España, te llevaste mi corazón – you took my heart. My week and a half in Spain (was it only that long?) wasn’t just a journey navigating trains, buses, city streets and hostels, but also finding my way through emotions and life lessons. It began with a long day of travel on the now seldom used Feve train which hugs the North coast of Spain and takes at least twice the amount of time to travel than if you were to drive the route on the motorway. Idyllic in concept, but in reality we changed trains 4 times and for a good two hours transferred to a bus which was still responsible for stopping at all of the train stops, requiring backroad rambling and oh-so-many roundabouts. When we were actually on the train it was a beautiful, authentic experience, and I really didn’t mind the times the conductor had to stop to clear forest debris from the tracks. It was also one of the first days I’d encountered with not a single person even attempting to speak English, so aside from my couple brief exchanges with a fellow traveler or initiating conversation with my VERY rudimentary Spanish, I didn’t get much interpersonal connection that day. Except for a very hard phone conversation with the guy I’d met while ski-bumming in British Columbia. So although Cangas de Onis was a picture-perfect mountain hamlet complete, I was left feeling pretty darn lonely in my oversized double room that night.
The next morning I made time for some yoga and meditation, determined not to let this cloud keep me from fully enjoying my much anticipated trip to Picos de Europa national Park. But connecting was still going to be a challenge – the starting point for my multi-day trek was Cain, and I’d figured out the day before that my cheapest option to get there would be to join an all-Spanish tour group of which none (not even the guides) knew much English. But I tried my best to stay optimistic, and by the time we were hiking alongside the Cares River Gorge, the views, fresh mountain air and our joint attempts at communication succeeded in clearing my head and putting the smile back on my face where it belonged 🙂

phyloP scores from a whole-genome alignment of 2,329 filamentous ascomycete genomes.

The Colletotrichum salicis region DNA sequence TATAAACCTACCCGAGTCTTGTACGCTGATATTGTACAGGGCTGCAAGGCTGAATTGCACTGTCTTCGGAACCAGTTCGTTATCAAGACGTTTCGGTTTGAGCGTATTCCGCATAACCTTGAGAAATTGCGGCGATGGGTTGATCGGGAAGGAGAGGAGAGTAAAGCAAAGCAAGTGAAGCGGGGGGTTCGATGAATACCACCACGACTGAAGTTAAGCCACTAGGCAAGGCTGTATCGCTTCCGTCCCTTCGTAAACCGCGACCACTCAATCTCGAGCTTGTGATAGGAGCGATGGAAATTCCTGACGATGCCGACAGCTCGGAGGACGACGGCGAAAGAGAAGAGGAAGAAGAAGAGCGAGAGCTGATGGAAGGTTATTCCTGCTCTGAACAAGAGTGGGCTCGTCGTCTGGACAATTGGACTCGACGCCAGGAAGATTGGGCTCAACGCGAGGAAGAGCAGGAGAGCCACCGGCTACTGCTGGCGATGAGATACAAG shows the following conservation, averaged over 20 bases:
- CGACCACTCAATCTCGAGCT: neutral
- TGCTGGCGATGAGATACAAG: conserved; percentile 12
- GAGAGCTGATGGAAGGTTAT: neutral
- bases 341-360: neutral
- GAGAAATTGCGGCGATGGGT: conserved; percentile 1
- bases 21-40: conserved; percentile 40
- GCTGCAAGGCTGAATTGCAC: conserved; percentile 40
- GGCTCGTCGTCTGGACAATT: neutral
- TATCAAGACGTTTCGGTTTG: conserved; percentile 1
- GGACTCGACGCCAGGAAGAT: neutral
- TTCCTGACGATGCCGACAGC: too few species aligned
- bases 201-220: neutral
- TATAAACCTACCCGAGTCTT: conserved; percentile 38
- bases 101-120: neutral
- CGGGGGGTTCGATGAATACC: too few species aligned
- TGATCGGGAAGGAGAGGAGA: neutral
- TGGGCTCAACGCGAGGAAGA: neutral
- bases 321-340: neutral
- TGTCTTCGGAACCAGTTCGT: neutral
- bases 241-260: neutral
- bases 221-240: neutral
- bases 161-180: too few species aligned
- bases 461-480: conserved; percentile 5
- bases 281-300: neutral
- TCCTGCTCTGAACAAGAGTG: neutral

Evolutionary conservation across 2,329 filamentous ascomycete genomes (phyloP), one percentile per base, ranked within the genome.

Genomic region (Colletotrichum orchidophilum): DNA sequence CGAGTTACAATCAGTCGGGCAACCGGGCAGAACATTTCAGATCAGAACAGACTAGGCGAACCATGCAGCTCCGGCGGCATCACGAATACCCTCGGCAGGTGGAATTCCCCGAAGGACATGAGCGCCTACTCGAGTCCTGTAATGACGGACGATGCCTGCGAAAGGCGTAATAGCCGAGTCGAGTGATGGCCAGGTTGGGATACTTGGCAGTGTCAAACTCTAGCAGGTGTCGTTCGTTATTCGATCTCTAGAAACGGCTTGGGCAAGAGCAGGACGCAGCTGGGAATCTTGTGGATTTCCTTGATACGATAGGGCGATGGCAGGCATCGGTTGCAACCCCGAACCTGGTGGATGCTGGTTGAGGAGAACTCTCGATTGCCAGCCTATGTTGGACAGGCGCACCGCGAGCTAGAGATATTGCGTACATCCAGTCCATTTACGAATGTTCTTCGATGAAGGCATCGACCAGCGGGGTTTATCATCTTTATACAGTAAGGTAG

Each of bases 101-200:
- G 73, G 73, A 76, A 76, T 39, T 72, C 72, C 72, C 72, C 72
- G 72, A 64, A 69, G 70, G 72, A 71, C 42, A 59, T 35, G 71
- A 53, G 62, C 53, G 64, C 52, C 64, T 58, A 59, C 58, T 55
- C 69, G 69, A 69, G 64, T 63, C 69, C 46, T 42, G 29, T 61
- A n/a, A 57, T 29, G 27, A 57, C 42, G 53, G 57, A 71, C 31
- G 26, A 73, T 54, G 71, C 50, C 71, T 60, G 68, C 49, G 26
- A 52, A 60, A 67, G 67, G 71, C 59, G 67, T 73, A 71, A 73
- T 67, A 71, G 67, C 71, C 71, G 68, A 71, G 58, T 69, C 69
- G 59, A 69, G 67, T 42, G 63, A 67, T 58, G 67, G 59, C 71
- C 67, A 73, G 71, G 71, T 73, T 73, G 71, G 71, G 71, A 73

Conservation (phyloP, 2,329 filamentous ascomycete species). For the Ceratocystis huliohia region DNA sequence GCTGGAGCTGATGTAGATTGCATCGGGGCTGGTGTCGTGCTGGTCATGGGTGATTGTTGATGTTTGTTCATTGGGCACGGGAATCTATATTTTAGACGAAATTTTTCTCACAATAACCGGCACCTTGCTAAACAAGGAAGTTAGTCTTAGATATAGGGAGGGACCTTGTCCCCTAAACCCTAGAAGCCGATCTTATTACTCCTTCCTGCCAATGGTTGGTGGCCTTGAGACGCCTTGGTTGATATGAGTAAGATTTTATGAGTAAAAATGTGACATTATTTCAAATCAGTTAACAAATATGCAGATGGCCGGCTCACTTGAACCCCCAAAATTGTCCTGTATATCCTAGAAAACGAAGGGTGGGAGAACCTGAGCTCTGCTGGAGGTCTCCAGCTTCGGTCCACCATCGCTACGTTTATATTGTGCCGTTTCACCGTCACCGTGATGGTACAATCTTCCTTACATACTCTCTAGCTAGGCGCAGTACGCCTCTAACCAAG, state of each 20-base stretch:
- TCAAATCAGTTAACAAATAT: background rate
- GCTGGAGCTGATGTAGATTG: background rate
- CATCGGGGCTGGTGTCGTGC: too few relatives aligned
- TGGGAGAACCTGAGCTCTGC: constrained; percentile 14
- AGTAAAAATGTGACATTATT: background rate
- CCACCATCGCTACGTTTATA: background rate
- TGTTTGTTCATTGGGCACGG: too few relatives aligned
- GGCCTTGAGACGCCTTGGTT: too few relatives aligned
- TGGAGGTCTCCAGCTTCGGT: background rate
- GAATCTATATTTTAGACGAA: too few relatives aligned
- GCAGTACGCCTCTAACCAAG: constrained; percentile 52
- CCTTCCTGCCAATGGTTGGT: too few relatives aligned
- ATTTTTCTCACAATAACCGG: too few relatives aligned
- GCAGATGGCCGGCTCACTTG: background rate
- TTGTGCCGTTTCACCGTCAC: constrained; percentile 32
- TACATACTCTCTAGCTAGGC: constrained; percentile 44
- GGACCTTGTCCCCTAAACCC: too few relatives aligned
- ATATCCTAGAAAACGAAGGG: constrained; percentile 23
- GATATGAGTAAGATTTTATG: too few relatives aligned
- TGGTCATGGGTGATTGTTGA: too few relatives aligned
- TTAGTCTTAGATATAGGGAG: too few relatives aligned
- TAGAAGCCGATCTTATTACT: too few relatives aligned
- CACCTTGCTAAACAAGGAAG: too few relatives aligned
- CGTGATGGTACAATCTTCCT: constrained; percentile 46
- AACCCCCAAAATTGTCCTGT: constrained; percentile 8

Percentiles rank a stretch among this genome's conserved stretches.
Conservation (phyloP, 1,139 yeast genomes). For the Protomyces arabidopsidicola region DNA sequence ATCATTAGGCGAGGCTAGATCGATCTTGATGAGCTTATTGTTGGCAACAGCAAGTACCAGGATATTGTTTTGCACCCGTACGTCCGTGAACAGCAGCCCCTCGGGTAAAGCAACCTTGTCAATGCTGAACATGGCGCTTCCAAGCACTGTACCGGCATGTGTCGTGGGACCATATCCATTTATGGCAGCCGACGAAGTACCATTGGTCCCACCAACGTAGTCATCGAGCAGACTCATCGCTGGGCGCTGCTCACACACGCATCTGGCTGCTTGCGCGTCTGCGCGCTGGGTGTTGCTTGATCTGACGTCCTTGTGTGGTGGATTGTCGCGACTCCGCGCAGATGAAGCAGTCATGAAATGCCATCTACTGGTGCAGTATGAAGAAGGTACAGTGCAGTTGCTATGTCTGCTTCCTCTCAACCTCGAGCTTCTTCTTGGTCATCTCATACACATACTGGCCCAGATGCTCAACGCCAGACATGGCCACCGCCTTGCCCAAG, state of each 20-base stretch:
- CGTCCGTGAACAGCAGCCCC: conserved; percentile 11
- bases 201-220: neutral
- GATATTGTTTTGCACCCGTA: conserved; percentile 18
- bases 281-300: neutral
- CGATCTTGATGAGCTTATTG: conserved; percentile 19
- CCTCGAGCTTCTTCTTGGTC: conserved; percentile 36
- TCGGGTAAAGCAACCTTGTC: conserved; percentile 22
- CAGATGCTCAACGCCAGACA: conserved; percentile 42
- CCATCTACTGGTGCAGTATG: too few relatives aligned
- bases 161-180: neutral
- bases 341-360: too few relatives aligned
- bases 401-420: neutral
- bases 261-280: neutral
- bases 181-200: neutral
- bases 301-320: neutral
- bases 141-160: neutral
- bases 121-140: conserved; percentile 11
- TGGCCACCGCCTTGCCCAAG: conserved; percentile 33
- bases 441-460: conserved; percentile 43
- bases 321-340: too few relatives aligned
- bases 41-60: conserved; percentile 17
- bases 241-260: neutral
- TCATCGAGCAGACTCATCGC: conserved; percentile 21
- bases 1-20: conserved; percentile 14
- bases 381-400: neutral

That transcendance would continue into the next day as I left the tour group behind and ascended high into the Picos and 6 hours later arrived at the Vega de Ario refuge. The day of both intentional and environmental therapy left me feeling more elated than I had in months. In just days I went from feeling frustrated and lonely to connected, empowered, inspired and free. Without going into detail, those two days of struggle provided me with some long needed revelations about myself that were will worth the heartache it took to get there, and my panicked reminder of the power of meditation gave me the tools to now overcome and improve on these facets I now knew I needed to change. Sure the hike was hard, but it flew by as I took in the space and beauty around me with no clouds hindering my outlook. I arrived at the refugio and had the afternoon to myself to climb to the top of the nearby peak and do some yoga. That night I became fast friends with 4 Spanish guys that were finishing up an 8 day trek of all 3 Massifs that make up the Picos. We shared a delicious dinner cooked by the refugio hosts and they taught me a card game very similar to Euchre. The next morning after breakfast the 5 of us hiked together to Lagos, where they picked up their car and I proceeded on through fields and forests over to Refugio Varregadonda. There was a previous group leaving, and as I walked in the door I was greeted by a fluffy dog and the sounds of Pink Floyd. When I peeked in the office/kitchen to voice my approval of the music, I met the smile of a beautiful bearded Spaniard who was staffing the hut. After I set down my backpack, I grabbed my lunch and joined Dani, Pablo (another staff member) and Yogi the dog on the porch for an afternoon of non-stop fetch and hours of conversation. As it turned out, Dani had impeccable English, developed over 5 seasons of ski patrol and working the gear shop at a ski hill in Scotland. It soon came up in conversation that he’d done some ski touring on the mountain above us the day before, seeing as that’s one of his favorite things in life. At one point I headed upstairs to do some writing, and through my open window I could hear him playing the guitar, occasionally interrupted by another throw of Yogi’s ball. That day, I was more at home than I’d been since I had one myself. Later that night we talked music, watched the sunset and looked at the stars. In the morning after having breakfast and packing up, Dani (and Yogi) joined me for the first part of my descent back down before saying our “see ya later”s (he’d already offered to come to San Sebastian to meet up with me the next week). I continued on the long journey back to Cain with awe, amazement, and confusion as to what the heck the universe was drunk on to play me a hand like this. My self revelations were largely relationship based, and here the very next day I meet the line-by-line man of my dreams. Unlike every other time I’ve met someone and quickly become infatuated with them, this time I feel level headed about it; appreciative and excited but not placing my happiness on our future together. Even if Dani used the term “soul mates”. I feel like being handed this “test” directly after confronting a huge personal issue (directly applying to relationships) is like the universe saying “you think you’re good now? Well we’ll just see about that!”. So far I feel like I’m handling the test with deep breaths and a calm response, hopefully I can retain this lesson even when it’s in the more distant past!